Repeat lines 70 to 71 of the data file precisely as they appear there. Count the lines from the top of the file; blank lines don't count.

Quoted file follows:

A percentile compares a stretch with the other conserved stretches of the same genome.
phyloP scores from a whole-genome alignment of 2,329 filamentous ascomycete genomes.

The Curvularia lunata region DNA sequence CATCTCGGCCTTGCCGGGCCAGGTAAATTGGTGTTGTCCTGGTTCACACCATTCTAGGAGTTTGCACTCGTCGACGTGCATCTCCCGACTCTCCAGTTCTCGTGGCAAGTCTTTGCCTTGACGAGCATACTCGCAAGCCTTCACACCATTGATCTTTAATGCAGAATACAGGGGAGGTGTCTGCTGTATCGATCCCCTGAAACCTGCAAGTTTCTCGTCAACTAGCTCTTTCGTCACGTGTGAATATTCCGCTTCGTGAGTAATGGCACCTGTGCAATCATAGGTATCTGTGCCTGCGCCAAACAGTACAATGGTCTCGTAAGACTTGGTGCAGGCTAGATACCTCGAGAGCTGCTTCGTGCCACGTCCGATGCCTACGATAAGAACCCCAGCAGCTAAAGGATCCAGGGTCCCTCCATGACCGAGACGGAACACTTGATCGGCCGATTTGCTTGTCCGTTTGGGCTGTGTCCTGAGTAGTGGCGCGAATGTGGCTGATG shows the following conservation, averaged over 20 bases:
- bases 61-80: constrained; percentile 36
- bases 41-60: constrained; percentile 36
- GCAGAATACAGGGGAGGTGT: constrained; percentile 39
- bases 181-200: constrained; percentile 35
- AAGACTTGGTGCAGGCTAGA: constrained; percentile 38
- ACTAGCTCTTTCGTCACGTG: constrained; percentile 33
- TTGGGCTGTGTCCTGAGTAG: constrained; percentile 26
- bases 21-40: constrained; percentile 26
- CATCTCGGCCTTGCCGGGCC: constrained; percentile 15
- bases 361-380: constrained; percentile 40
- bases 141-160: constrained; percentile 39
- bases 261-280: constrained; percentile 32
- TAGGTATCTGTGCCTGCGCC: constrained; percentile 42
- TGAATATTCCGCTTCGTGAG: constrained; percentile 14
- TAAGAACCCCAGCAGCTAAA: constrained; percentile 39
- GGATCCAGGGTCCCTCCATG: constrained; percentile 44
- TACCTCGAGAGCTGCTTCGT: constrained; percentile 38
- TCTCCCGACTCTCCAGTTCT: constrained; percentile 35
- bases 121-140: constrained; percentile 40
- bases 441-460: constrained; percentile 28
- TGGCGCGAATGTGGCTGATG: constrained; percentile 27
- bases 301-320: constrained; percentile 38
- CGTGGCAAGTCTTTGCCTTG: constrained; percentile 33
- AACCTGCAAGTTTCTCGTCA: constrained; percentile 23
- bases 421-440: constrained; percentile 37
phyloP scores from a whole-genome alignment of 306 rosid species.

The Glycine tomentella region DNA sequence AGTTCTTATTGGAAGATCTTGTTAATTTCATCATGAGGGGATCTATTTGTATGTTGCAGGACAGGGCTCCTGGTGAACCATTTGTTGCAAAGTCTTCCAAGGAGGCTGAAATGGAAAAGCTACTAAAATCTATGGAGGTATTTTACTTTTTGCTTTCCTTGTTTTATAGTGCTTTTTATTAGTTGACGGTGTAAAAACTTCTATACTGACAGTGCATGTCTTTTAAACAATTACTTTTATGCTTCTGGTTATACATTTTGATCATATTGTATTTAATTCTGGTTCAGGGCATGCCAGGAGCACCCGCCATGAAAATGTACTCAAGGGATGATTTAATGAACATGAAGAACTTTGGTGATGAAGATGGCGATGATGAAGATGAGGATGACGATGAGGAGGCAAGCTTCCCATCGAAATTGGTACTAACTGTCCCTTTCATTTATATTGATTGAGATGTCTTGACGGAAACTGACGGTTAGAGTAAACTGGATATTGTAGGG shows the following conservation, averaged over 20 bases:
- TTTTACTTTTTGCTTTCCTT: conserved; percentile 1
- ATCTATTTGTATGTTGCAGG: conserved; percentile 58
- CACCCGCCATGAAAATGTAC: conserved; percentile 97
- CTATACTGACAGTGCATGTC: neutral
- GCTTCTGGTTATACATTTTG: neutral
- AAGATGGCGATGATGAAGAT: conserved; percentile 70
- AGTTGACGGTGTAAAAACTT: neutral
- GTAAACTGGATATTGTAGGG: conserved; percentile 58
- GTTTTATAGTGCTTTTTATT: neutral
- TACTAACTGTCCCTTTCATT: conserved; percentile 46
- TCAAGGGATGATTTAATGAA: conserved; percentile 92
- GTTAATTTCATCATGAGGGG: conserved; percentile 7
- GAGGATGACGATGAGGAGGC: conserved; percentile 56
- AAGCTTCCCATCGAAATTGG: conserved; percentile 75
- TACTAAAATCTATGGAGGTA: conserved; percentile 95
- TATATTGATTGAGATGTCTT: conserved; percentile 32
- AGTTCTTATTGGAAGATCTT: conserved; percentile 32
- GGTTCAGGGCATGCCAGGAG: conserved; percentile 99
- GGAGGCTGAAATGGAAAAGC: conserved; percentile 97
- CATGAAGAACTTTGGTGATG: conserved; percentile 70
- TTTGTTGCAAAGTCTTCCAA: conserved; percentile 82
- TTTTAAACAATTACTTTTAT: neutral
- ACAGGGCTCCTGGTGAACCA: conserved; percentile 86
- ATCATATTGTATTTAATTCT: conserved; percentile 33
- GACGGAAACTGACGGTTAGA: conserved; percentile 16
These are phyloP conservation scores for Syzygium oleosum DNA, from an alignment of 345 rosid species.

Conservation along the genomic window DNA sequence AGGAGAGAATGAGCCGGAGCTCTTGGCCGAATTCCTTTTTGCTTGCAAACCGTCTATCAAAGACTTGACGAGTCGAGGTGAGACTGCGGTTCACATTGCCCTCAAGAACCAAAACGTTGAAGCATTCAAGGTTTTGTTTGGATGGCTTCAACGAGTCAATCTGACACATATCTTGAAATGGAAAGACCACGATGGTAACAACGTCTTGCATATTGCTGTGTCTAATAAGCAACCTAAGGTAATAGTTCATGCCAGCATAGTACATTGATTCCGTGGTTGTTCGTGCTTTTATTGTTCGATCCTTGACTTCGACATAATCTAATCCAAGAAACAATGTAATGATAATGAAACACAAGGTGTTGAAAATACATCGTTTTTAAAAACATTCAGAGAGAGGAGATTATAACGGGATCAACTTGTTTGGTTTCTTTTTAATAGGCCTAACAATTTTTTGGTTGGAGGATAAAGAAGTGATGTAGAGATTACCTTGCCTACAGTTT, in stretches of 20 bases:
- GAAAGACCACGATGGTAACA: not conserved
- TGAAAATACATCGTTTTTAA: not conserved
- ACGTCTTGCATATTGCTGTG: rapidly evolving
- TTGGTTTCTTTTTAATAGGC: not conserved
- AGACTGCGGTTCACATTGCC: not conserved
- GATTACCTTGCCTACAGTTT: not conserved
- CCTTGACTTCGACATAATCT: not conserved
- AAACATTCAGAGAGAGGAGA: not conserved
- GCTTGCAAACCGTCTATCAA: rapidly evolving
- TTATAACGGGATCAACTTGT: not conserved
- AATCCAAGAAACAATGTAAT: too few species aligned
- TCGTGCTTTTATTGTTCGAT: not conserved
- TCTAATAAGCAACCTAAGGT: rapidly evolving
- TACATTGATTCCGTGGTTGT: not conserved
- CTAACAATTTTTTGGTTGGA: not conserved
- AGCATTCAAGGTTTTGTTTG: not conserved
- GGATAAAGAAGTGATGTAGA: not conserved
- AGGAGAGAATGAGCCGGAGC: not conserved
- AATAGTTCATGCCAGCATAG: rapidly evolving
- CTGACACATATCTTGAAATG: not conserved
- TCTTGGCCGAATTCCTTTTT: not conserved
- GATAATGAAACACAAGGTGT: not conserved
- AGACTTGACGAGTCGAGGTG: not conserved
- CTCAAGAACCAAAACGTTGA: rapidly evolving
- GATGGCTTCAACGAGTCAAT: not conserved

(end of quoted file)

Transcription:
- TCTAATAAGCAACCTAAGGT: rapidly evolving
- TACATTGATTCCGTGGTTGT: not conserved